Investigation of growth dynamics of carbon nanotubes

  1. Marianna V. Kharlamova

Faculty of Physics, University of Vienna, Strudlhofgasse 4, 1090 Vienna, Austria

  1. Corresponding author email

Associate Editor: P. Leiderer
Beilstein J. Nanotechnol. 2017, 8, 826–856. doi:10.3762/bjnano.8.85
Received 16 Dec 2016, Accepted 23 Mar 2017, Published 11 Apr 2017

Abstract

The synthesis of single-walled carbon nanotubes (SWCNTs) with defined properties is required for both fundamental investigations and practical applications. The revealing and thorough understanding of the growth mechanism of SWCNTs is the key to the synthesis of nanotubes with required properties. This paper reviews the current status of the research on the investigation of growth dynamics of carbon nanotubes. The review starts with the consideration of the peculiarities of the growth mechanism of carbon nanotubes. The physical and chemical states of the catalyst during the nanotube growth are discussed. The chirality selective growth of nanotubes is described. The main part of the review is dedicated to the analysis and systematization of the reported results on the investigation of growth dynamics of nanotubes. The studies on the revealing of the dependence of the growth rate of nanotubes on the synthesis parameters are reviewed. The correlation between the lifetime of catalyst and growth rate of nanotubes is discussed. The reports on the calculation of the activation energy of the nanotube growth are summarized. Finally, the growth properties of inner tubes inside SWCNTs are considered.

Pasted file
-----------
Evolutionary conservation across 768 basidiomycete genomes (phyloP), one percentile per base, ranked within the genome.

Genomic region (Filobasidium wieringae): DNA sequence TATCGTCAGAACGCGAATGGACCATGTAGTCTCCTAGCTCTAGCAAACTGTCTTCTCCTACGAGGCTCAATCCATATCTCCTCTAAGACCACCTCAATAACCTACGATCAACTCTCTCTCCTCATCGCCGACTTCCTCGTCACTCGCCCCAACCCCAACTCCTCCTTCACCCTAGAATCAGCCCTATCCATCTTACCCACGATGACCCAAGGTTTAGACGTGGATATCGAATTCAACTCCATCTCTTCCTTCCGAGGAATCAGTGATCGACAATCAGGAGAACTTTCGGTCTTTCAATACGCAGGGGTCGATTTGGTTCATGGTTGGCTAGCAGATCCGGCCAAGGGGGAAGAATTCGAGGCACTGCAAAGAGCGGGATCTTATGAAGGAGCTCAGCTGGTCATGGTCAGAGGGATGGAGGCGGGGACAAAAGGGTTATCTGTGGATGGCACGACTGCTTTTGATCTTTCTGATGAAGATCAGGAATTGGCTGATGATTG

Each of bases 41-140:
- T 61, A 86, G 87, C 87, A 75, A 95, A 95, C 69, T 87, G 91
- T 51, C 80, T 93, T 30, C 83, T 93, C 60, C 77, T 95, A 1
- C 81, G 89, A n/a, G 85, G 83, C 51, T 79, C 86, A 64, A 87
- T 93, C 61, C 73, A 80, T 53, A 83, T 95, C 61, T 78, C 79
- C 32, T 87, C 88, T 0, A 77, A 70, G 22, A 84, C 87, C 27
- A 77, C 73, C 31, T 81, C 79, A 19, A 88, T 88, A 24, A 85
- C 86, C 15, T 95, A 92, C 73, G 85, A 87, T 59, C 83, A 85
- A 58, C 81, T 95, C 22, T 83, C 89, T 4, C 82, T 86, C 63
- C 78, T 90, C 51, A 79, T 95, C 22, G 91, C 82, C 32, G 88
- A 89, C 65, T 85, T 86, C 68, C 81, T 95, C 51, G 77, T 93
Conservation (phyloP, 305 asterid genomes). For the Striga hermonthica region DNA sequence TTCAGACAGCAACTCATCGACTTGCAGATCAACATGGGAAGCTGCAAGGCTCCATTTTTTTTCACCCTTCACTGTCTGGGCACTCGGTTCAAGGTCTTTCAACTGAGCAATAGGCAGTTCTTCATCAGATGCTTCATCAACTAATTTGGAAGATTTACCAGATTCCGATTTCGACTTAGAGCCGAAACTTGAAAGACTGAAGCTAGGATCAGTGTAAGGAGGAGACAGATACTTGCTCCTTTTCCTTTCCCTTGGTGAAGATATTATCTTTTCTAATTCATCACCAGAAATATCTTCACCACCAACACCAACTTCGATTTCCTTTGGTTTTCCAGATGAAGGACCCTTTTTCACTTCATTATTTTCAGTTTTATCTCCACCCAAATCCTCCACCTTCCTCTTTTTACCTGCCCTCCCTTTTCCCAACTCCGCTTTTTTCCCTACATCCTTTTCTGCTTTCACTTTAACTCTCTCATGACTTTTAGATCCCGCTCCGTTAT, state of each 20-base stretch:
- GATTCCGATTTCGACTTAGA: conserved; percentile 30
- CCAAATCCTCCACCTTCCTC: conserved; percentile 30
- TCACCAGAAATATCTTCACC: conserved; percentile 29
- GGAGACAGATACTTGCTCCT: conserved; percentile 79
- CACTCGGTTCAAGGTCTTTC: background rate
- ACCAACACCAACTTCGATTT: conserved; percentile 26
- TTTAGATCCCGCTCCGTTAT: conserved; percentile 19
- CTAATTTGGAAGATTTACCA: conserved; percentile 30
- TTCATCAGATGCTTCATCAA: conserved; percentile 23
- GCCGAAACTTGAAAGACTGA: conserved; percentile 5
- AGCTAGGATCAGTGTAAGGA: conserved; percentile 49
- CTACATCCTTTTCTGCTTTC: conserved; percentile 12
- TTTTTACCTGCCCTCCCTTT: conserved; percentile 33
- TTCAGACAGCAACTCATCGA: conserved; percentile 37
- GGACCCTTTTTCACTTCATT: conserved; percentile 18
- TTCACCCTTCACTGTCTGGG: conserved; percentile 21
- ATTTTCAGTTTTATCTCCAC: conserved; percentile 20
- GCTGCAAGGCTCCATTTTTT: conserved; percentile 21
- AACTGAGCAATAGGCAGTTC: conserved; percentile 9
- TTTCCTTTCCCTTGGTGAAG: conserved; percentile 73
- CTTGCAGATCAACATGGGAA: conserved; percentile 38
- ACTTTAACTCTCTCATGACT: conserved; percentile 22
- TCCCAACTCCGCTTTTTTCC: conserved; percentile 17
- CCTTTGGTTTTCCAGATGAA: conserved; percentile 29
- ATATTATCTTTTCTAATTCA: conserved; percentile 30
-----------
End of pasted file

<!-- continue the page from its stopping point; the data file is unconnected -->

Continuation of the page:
Keywords: activation energy; carbon nanotube; growth dynamics; growth rate; synthesis

Review

Introduction